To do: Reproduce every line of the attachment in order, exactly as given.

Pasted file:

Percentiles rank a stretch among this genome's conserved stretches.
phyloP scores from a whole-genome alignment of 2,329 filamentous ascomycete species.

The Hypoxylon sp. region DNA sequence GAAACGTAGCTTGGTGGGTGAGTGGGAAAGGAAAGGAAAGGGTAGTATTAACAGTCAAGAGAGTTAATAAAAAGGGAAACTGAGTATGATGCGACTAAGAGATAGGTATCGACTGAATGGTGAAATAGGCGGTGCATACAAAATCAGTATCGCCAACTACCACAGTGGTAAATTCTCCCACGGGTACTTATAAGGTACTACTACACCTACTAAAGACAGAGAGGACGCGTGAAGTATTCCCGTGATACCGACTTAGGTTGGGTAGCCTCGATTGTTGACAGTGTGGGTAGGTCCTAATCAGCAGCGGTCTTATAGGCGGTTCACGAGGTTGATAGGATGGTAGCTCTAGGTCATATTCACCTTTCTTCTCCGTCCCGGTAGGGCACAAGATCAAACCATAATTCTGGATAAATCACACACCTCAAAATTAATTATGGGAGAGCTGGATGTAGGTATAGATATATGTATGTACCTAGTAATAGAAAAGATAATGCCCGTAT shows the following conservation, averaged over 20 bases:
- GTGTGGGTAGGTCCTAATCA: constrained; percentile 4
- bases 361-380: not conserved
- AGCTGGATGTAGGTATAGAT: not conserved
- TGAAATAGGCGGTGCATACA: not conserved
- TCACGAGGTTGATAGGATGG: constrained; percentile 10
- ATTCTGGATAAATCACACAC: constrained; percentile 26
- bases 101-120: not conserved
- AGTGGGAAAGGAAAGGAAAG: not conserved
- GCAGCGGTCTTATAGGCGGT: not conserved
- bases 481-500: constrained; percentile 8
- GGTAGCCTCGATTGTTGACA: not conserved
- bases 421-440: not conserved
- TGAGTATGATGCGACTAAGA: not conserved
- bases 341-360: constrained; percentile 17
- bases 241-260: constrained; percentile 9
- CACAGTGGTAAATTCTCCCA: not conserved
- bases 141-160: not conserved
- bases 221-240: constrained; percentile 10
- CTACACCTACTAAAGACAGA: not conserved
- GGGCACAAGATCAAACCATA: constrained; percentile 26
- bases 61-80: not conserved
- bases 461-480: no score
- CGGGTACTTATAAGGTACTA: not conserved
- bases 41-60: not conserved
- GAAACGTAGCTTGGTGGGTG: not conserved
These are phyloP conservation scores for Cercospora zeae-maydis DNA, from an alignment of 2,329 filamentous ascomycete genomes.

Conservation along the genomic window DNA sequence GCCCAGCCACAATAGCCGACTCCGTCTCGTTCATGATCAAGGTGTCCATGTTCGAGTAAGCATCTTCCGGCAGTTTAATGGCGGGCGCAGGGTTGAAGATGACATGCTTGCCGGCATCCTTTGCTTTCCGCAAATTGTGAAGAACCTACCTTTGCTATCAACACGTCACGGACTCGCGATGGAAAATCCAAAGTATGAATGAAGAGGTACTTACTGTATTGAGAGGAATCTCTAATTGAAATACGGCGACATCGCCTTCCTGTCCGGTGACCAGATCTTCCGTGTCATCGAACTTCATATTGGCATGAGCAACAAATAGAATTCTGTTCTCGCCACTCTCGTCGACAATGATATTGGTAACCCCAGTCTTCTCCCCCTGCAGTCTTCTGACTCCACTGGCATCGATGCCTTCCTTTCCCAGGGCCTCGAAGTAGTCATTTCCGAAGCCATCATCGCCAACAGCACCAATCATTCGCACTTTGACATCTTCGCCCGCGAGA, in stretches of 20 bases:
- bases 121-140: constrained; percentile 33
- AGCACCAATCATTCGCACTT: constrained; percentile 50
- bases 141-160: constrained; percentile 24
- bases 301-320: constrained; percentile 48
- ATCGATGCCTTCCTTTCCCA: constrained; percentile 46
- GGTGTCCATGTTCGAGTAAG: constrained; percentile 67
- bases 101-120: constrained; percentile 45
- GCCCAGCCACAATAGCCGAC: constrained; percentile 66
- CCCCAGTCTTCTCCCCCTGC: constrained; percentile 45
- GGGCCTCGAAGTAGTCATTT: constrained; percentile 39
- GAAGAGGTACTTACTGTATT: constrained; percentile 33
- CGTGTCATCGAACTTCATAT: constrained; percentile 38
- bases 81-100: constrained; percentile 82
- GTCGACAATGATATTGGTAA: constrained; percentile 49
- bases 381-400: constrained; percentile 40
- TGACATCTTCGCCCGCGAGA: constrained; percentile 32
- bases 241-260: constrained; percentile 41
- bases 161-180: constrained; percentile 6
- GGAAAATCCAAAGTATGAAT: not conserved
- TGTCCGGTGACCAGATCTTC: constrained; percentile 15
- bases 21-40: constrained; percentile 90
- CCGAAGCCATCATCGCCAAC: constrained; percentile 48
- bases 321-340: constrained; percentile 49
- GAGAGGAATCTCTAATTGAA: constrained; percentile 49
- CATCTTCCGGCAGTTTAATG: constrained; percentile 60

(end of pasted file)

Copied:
Percentiles rank a stretch among this genome's conserved stretches.
phyloP scores from a whole-genome alignment of 2,329 filamentous ascomycete species.

The Hypoxylon sp. region DNA sequence GAAACGTAGCTTGGTGGGTGAGTGGGAAAGGAAAGGAAAGGGTAGTATTAACAGTCAAGAGAGTTAATAAAAAGGGAAACTGAGTATGATGCGACTAAGAGATAGGTATCGACTGAATGGTGAAATAGGCGGTGCATACAAAATCAGTATCGCCAACTACCACAGTGGTAAATTCTCCCACGGGTACTTATAAGGTACTACTACACCTACTAAAGACAGAGAGGACGCGTGAAGTATTCCCGTGATACCGACTTAGGTTGGGTAGCCTCGATTGTTGACAGTGTGGGTAGGTCCTAATCAGCAGCGGTCTTATAGGCGGTTCACGAGGTTGATAGGATGGTAGCTCTAGGTCATATTCACCTTTCTTCTCCGTCCCGGTAGGGCACAAGATCAAACCATAATTCTGGATAAATCACACACCTCAAAATTAATTATGGGAGAGCTGGATGTAGGTATAGATATATGTATGTACCTAGTAATAGAAAAGATAATGCCCGTAT shows the following conservation, averaged over 20 bases:
- GTGTGGGTAGGTCCTAATCA: constrained; percentile 4
- bases 361-380: not conserved
- AGCTGGATGTAGGTATAGAT: not conserved
- TGAAATAGGCGGTGCATACA: not conserved
- TCACGAGGTTGATAGGATGG: constrained; percentile 10
- ATTCTGGATAAATCACACAC: constrained; percentile 26
- bases 101-120: not conserved
- AGTGGGAAAGGAAAGGAAAG: not conserved
- GCAGCGGTCTTATAGGCGGT: not conserved
- bases 481-500: constrained; percentile 8
- GGTAGCCTCGATTGTTGACA: not conserved
- bases 421-440: not conserved
- TGAGTATGATGCGACTAAGA: not conserved
- bases 341-360: constrained; percentile 17
- bases 241-260: constrained; percentile 9
- CACAGTGGTAAATTCTCCCA: not conserved
- bases 141-160: not conserved
- bases 221-240: constrained; percentile 10
- CTACACCTACTAAAGACAGA: not conserved
- GGGCACAAGATCAAACCATA: constrained; percentile 26
- bases 61-80: not conserved
- bases 461-480: no score
- CGGGTACTTATAAGGTACTA: not conserved
- bases 41-60: not conserved
- GAAACGTAGCTTGGTGGGTG: not conserved
These are phyloP conservation scores for Cercospora zeae-maydis DNA, from an alignment of 2,329 filamentous ascomycete genomes.

Conservation along the genomic window DNA sequence GCCCAGCCACAATAGCCGACTCCGTCTCGTTCATGATCAAGGTGTCCATGTTCGAGTAAGCATCTTCCGGCAGTTTAATGGCGGGCGCAGGGTTGAAGATGACATGCTTGCCGGCATCCTTTGCTTTCCGCAAATTGTGAAGAACCTACCTTTGCTATCAACACGTCACGGACTCGCGATGGAAAATCCAAAGTATGAATGAAGAGGTACTTACTGTATTGAGAGGAATCTCTAATTGAAATACGGCGACATCGCCTTCCTGTCCGGTGACCAGATCTTCCGTGTCATCGAACTTCATATTGGCATGAGCAACAAATAGAATTCTGTTCTCGCCACTCTCGTCGACAATGATATTGGTAACCCCAGTCTTCTCCCCCTGCAGTCTTCTGACTCCACTGGCATCGATGCCTTCCTTTCCCAGGGCCTCGAAGTAGTCATTTCCGAAGCCATCATCGCCAACAGCACCAATCATTCGCACTTTGACATCTTCGCCCGCGAGA, in stretches of 20 bases:
- bases 121-140: constrained; percentile 33
- AGCACCAATCATTCGCACTT: constrained; percentile 50
- bases 141-160: constrained; percentile 24
- bases 301-320: constrained; percentile 48
- ATCGATGCCTTCCTTTCCCA: constrained; percentile 46
- GGTGTCCATGTTCGAGTAAG: constrained; percentile 67
- bases 101-120: constrained; percentile 45
- GCCCAGCCACAATAGCCGAC: constrained; percentile 66
- CCCCAGTCTTCTCCCCCTGC: constrained; percentile 45
- GGGCCTCGAAGTAGTCATTT: constrained; percentile 39
- GAAGAGGTACTTACTGTATT: constrained; percentile 33
- CGTGTCATCGAACTTCATAT: constrained; percentile 38
- bases 81-100: constrained; percentile 82
- GTCGACAATGATATTGGTAA: constrained; percentile 49
- bases 381-400: constrained; percentile 40
- TGACATCTTCGCCCGCGAGA: constrained; percentile 32
- bases 241-260: constrained; percentile 41
- bases 161-180: constrained; percentile 6
- GGAAAATCCAAAGTATGAAT: not conserved
- TGTCCGGTGACCAGATCTTC: constrained; percentile 15
- bases 21-40: constrained; percentile 90
- CCGAAGCCATCATCGCCAAC: constrained; percentile 48
- bases 321-340: constrained; percentile 49
- GAGAGGAATCTCTAATTGAA: constrained; percentile 49
- CATCTTCCGGCAGTTTAATG: constrained; percentile 60